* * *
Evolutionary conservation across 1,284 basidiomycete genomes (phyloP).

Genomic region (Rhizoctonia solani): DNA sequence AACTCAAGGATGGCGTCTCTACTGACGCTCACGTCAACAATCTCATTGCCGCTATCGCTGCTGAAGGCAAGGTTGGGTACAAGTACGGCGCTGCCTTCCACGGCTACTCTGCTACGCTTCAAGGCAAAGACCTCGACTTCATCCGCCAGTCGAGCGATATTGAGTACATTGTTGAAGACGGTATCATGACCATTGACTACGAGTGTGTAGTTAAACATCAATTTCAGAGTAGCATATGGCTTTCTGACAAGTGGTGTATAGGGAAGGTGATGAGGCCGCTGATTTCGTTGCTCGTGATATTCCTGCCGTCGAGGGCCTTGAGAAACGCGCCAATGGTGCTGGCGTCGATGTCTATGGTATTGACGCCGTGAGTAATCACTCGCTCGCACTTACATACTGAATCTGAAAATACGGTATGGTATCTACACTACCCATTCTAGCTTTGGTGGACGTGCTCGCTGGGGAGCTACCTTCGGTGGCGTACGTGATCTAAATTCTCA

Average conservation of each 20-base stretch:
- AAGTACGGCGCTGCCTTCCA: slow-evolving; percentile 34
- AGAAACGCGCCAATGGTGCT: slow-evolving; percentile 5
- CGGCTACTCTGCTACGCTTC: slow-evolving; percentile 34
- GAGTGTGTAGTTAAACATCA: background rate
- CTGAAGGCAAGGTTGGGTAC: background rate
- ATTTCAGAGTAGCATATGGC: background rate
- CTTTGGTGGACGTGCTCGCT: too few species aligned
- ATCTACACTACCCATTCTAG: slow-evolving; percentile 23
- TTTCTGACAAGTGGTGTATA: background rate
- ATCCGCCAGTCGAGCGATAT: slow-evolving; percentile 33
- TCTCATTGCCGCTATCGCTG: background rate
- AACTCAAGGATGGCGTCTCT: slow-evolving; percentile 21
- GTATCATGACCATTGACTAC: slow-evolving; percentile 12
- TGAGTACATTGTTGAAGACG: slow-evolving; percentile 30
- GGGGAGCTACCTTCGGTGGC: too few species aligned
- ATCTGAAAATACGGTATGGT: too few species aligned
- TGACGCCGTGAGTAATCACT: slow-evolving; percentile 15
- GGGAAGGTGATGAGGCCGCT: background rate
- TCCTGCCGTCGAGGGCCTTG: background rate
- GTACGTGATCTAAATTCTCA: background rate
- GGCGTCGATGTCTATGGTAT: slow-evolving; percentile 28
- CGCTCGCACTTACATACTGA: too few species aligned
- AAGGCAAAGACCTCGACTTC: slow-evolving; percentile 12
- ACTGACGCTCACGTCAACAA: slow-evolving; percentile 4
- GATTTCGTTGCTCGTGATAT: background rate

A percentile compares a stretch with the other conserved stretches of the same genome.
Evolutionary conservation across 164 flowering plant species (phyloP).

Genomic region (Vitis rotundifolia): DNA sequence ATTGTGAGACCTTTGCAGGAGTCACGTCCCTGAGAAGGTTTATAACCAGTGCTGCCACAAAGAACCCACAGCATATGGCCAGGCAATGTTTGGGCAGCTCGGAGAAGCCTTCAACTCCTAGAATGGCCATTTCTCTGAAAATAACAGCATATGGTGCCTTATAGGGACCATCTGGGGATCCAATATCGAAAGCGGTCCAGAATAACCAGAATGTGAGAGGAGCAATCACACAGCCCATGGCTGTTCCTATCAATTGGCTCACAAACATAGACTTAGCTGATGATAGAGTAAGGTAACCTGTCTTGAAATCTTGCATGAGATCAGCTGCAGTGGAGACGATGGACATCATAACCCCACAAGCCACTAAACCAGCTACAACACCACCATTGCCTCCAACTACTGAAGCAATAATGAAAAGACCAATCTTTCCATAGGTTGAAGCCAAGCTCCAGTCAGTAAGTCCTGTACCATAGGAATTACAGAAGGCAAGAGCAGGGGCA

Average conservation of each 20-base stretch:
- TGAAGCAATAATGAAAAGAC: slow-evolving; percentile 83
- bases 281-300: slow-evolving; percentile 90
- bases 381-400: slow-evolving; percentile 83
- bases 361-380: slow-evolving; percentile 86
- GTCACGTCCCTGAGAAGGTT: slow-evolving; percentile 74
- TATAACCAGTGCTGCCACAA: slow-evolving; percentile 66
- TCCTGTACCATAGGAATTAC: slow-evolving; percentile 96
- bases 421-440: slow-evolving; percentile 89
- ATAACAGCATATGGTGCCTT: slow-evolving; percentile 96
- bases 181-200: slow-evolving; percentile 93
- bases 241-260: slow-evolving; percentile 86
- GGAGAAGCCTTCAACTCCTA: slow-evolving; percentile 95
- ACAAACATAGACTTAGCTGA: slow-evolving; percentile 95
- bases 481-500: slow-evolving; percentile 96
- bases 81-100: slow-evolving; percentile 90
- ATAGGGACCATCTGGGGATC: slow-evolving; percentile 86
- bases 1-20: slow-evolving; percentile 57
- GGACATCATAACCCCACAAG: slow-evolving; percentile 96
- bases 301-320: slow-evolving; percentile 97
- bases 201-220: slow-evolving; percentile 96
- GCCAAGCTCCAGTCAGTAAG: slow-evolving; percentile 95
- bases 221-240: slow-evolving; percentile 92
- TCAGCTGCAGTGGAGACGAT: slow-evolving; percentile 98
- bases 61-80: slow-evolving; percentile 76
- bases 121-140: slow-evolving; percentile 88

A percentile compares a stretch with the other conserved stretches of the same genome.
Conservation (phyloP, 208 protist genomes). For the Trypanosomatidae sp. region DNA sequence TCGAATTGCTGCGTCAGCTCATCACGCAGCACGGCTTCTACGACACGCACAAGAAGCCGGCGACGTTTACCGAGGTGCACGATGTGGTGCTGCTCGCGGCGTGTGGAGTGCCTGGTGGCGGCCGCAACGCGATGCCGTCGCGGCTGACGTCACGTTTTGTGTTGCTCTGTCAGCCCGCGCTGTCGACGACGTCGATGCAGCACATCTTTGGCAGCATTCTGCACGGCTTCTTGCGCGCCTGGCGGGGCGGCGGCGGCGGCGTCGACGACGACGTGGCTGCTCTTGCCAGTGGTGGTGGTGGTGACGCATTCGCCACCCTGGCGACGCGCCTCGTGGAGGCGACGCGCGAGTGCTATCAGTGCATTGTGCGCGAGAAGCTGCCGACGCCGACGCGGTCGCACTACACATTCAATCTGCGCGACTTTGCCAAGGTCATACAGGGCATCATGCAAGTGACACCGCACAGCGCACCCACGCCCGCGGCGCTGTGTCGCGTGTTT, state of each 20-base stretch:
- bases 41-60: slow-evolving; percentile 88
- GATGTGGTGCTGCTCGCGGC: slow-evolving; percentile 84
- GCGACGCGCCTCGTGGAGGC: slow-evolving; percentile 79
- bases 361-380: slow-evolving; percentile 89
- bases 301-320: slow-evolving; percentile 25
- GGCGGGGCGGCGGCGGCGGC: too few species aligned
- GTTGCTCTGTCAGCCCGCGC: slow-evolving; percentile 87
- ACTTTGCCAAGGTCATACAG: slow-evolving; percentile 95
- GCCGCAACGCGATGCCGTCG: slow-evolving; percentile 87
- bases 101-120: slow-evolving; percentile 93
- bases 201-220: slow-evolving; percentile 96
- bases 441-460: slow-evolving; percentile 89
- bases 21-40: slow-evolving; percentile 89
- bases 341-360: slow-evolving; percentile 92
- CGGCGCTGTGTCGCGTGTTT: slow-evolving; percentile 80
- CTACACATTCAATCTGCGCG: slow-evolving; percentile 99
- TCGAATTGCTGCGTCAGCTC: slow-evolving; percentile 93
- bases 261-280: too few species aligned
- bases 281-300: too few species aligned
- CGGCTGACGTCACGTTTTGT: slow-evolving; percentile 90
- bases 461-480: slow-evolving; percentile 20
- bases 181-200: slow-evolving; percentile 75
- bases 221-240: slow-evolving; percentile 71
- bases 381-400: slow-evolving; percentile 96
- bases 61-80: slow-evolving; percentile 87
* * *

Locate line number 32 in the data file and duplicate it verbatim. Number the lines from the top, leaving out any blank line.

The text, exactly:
Average conservation of each 20-base stretch: